Turner Cody arrived at the Sidewalk Cafe in New York City in the fall of 1999. There he cut his songwriting teeth alongside other members of the “anti-folk” scene including Adam Green (The Moldy Peaches) And Jeffrey Lewis. New York was a different place at the end of the 20th century. It’s fertile mix which had so inspired artists in the 70s and 80s had not yet disappeared. It could still be felt in the open mics in the East Village, and in the avant-garde performance clubs around the corner. The Rock n’ Roll scene from which The Strokes would soon emerge was in full swing in the bars of the Lower East Side - it’s leather-clad acolytes drinking and carousing deep into the night. This was the New York that Turner Cody and his fellow aspiring songwriters inhabited from park to pad to all-night diner.

In the early days of the Sidewalk Cafe, Cody made 7 mostly lo-fi, home recorded albums (“Turner Cody”, “This Springtime and Others”, “Who Went West”, “The Cody Choir”, “Buds Of May”, “The Great Migration”, “Quarter Century”). A chance encounter with the French folk rock trio Herman Dune resulted in many European tours and an artistic collaboration which remains strong to this day. From that point on, Cody’s haunts would not just be the bars of the East Village but the cafes of Paris and the beer halls of Berlin.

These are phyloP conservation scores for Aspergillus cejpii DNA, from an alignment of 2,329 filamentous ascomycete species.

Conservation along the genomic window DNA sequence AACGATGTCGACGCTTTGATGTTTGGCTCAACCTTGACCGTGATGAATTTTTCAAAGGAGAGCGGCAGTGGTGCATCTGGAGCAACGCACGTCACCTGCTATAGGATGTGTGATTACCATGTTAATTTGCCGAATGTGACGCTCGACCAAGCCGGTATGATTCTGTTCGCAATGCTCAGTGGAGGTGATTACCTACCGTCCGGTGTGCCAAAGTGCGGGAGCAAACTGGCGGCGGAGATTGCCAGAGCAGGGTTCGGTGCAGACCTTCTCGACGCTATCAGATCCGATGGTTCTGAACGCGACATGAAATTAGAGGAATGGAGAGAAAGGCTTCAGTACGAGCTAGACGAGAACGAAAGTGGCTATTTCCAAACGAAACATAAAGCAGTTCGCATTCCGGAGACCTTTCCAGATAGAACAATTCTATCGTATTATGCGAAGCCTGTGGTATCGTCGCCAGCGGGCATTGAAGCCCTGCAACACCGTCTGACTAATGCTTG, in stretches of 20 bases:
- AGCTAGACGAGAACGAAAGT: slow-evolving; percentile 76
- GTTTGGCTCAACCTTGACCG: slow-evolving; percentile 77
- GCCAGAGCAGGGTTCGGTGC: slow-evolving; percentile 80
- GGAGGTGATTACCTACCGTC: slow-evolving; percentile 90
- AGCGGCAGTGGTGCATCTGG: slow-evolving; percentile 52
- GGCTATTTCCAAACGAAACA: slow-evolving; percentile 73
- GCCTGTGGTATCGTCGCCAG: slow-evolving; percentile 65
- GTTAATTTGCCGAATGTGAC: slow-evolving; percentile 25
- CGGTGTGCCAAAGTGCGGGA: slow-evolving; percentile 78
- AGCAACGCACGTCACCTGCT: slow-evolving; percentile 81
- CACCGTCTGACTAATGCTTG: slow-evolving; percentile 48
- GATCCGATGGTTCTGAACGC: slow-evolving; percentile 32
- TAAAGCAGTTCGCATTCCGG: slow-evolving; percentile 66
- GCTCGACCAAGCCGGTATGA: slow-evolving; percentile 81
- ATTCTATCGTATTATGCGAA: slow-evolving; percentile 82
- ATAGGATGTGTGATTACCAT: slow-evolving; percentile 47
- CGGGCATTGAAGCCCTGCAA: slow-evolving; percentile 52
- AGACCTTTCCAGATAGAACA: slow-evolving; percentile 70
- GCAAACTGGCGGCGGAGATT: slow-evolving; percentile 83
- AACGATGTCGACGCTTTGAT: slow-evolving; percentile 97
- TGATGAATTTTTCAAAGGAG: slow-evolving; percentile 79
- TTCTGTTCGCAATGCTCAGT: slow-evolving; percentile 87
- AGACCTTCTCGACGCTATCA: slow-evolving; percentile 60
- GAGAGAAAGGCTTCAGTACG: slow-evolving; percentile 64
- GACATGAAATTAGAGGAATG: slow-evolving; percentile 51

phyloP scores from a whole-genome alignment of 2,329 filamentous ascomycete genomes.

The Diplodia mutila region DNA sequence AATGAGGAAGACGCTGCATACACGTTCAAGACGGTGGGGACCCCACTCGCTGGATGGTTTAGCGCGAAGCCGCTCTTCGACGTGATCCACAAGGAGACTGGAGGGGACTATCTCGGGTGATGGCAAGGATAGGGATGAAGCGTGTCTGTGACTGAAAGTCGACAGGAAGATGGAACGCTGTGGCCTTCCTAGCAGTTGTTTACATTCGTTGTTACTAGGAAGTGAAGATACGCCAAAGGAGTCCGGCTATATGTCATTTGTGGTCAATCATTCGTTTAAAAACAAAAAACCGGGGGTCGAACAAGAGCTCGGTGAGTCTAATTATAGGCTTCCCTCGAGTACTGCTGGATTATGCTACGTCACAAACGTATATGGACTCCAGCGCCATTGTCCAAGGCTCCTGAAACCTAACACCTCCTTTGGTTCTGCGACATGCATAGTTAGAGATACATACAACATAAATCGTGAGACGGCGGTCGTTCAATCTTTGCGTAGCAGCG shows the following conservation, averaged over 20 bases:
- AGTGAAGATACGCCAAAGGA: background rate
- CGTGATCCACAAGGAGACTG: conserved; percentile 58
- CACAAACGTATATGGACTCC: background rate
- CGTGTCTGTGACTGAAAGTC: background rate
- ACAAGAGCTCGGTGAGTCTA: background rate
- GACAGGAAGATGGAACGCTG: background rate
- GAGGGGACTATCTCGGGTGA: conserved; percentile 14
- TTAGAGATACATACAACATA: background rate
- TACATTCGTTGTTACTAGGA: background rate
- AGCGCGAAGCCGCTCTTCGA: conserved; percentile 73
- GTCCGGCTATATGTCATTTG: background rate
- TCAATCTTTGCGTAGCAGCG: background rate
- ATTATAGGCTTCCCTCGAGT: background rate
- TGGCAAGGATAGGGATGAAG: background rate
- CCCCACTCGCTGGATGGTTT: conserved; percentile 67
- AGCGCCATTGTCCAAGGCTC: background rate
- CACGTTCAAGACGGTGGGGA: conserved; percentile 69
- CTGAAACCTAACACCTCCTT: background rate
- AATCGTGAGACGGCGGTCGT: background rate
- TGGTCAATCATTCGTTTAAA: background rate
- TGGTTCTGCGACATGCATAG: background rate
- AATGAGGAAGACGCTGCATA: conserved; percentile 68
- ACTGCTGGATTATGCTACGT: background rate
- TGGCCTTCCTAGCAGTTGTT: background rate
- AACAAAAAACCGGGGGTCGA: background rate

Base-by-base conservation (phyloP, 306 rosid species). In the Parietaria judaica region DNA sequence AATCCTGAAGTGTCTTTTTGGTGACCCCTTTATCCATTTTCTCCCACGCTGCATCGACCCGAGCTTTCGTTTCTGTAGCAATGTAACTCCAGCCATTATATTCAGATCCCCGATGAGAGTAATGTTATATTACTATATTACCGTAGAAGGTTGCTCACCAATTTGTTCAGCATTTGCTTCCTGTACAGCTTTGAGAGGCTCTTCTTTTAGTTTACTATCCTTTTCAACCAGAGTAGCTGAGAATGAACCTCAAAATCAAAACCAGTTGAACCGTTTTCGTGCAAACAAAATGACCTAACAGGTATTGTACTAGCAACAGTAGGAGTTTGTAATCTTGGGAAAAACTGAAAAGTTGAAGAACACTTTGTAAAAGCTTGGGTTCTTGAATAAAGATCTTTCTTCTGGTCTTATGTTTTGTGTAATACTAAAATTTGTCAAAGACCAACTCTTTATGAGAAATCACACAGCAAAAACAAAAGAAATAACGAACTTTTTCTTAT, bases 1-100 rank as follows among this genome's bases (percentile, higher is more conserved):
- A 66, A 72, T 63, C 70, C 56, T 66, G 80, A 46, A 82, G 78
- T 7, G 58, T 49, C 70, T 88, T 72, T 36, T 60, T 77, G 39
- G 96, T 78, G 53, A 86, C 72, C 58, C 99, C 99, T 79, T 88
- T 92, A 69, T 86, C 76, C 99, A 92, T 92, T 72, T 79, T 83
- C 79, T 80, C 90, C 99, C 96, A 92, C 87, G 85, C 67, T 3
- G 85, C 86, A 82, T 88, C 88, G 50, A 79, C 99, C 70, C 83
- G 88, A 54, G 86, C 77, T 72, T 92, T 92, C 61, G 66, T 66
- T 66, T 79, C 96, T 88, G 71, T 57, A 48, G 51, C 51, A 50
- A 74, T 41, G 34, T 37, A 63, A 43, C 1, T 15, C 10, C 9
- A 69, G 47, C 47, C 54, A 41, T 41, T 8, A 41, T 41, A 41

In 2008, Cody’s first 7 records were released as the compilation “60 Seasons” by b.y_records. “Corner Of My Room” from his 2008 record “First Light” appeared in the Oscar nominated film “Un Prophet” directed by Jacques Audiard. Over the next decade, Cody recorded “Gangbusters”, “The Rules Of The Road”, “Last Of The Big Time Spenders”, “Plans And Schemes”, “Hiding In Plain Sight” and “The Duke Of Decline”. The indie-folk inspired approach of his early albums evolved into a studio-recorded sound reminiscent of Cody’s heroes Bob Dylan, Leonard Cohen, Townes Van Zandt, Lou Reed, Hank Williams. These last 7 albums were released as the compilation “The Great Shadow” in 2019. “Songs Of Turner Cody: A Tribute Album” featuring Adam Green, Jeffrey Lewis, Herman Dune, Diane Cluck, Timesbold, and many others was also released that year.

Cody’s commitment to songwriting has remained consistent over his fourteen records. His lyrics draw on a wide range of influences. One familiar with fiction and poetry could detect hints of Poe, Fitzgerald, and Melville; of Ginsberg, Kerouac, Rimbaud, and even the vernacular of American cinema. His great love of song extends to Steven Foster, Civil War ballads, Jazz standards, and show tunes as well as to the luminaries of his craft. Cody is above all a wordsmith. Language is the cornerstone of his work.

The old New York is dead. After seven years delivering pizza to the new haute bourgeoisie Cody decamped to St. Louis, MO with his wife Madeline Valentine and their son Solomon. Turner Cody remains a songwriter in the American tradition.